[JPL] Nazi rules for jazz performers

Jim Eigo jim at jazzpromoservices.com
Tue Mar 13 06:32:27 EDT 2012


http://www.amazon.com/Swing-Under-Nazis-Metaphor-Freedom/dp/0815410751/ref=s
r_1_1?s=books&ie=UTF8&qid=1331634674&sr=1-1


Swing Under the Nazis: Jazz as a Metaphor for Freedom [Paperback]
Mike Zwerin 
<http://www.amazon.com/s/ref=ntt_athr_dp_sr_1?_encoding=UTF8&sort=relevancer
ank&search-alias=books&ie=UTF8&field-author=Mike%20Zwerin>  (Author)


Book Description
Publication Date: September 5, 2000
For a brief time in a Europe threatened and then occupied by Nazi Germany,
jazz was heard as ubiquitously as rock ' n' roll is today. In a personal
search for the story of that time, Mike Zwerin spent two years traveling
across Europe talking with individuals who performed and enjoyed jazz in
Hitler's dark shadow, including the Ghetto Swingers, a Jewish jazz band that
"toured" Auschwitz and Theresienstadt; the Luftwaffe pilot who listened to
Glenn Miller while bombing London; Django Reinhardt, the brilliant guitarist
who refused to flee Nazi-controlled France; and many others.

On 3/12/12 12:09 PM, "McWilliams, Robert C" <radiobob at ku.edu> wrote:

> 
> As it happens, just last night I was reading the latest in the series of
> Bernie Gunther mysteries by Phillip Kerr; Gunther was a police detective in
> Berlin who is forced out of his job when the Nazis took over in 1933 and
> becomes a hotel detective and later a private detective. And the last chapter
> I read last night, set in 1934, had him at a night club in Berlin that had
> formerly been one of the most popular; he notes the orchestra struggling to
> play something resembling jazz while making sure not to sound "too Negro."
> 
> Bob McWilliams
> Kansas Public Radio
> ________________________________________
> From: jazzproglist-bounces at jazzweek.com [jazzproglist-bounces at jazzweek.com] on
> behalf of Dr. Jazz [drjazz at drjazz.com]
> Sent: Sunday, March 11, 2012 10:11 PM
> To: jazzproglist at jazzweek.com
> Subject: [JPL] Nazi rules for jazz performers
> 
> http://boingboing.net/2012/03/10/nazi-rules-for-jazz-performers.html
> 
> Nazi rules for jazz performers
> 
> By Cory Doctorow at 10:54 pm Saturday, Mar 10
> 
> Famed Czech radical Josef Skvorecky recently died at 87 in his adopted
> land of Canada. In the Atlantic, JJ Gould remembers Skvorecky through
> his memoirs, including a detailed list of the rules for jazz performers
> during the Nazi occupation. The Reich's Gauleiter for the Nazi
> Protectorate of Bohemia and Moravia issued a 10-point regulation that
> Gould calls "the single most remarkable example of 20th-century
> totalitarian invective against jazz."
> 
>      1 Pieces in foxtrot rhythm (so-called swing) are not to exceed 20%
> of the repertoires of light orchestras and dance bands;
>      2 in this so-called jazz type repertoire, preference is to be given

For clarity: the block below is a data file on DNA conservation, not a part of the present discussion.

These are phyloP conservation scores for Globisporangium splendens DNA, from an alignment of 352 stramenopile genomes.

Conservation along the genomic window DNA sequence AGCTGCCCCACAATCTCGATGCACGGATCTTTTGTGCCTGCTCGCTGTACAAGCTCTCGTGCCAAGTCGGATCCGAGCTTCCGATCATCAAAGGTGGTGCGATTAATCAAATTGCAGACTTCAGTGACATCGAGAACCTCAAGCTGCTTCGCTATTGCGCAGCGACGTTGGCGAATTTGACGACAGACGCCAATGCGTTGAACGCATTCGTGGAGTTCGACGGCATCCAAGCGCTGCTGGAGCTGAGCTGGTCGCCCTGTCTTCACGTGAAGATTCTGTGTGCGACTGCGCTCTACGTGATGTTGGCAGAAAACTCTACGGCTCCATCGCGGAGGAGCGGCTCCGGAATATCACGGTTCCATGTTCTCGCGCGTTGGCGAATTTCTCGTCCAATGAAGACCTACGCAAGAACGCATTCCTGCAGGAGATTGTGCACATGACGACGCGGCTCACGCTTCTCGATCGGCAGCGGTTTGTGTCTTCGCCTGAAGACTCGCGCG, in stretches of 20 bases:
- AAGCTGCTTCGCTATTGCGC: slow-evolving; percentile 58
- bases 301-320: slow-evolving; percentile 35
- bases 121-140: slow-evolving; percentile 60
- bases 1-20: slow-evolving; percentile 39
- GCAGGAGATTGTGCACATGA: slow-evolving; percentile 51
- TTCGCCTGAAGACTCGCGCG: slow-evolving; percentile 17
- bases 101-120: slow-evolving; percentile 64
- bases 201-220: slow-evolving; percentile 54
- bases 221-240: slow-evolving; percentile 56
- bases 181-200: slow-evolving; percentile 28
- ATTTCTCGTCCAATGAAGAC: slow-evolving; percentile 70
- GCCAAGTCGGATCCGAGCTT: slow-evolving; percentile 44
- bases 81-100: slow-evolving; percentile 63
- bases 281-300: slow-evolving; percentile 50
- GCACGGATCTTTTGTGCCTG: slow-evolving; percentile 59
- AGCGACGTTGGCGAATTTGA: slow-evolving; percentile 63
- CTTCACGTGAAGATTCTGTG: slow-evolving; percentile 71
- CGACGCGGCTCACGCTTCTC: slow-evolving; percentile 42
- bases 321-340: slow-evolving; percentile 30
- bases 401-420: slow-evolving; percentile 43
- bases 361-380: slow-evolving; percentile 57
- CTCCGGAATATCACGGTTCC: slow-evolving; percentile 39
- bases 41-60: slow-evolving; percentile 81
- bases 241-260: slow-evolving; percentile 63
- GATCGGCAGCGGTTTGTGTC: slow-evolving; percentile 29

> to compositions in a major key and to lyrics expressing joy in life
> rather than Jewishly gloomy lyrics;
>      3 As to tempo, preference is also to be given to brisk compositions
> over slow ones so-called blues); however, the pace must not exceed a
> certain degree of allegro, commensurate with the Aryan sense of
> discipline and moderation. On no account will Negroid excesses in tempo
> (so-called hot jazz) or in solo performances (so-called breaks) be
> tolerated;
>      4 so-called jazz compositions may contain at most 10% syncopation;
> the remainder must consist of a natural legato movement devoid of the
> hysterical rhythmic reverses characteristic of the barbarian races and
> conductive to dark instincts alien to the German people (so-called riffs);
>      5 strictly prohibited is the use of instruments alien to the German
> spirit (so-called cowbells, flexatone, brushes, etc.) as well as all
> mutes which turn the noble sound of wind and brass instruments into a
> Jewish-Freemasonic yowl (so-called wa-wa, hat, etc.);
> 
>      6 also prohibited are so-called drum breaks longer than half a bar
> in four-quarter beat (except in stylized military marches);
>      7 the double bass must be played solely with the bow in so-called
> jazz compositions;
>      8 plucking of the strings is prohibited, since it is damaging to
> the instrument and detrimental to Aryan musicality; if a so-called
> pizzicato effect is absolutely desirable for the character of the
> composition, strict care must be taken lest the string be allowed to
> patter on the sordine, which is henceforth forbidden;
>      9 musicians are likewise forbidden to make vocal improvisations
> (so-called scat);
>      10 all light orchestras and dance bands are advised to restrict the
> use of saxophones of all keys and to substitute for them the
> violin-cello, the viola or possibly a suitable folk instrument.
> 
> Josef Skvorecky on the Nazis' Control-Freak Hatred of Jazz (via JWZ)
> 
> --
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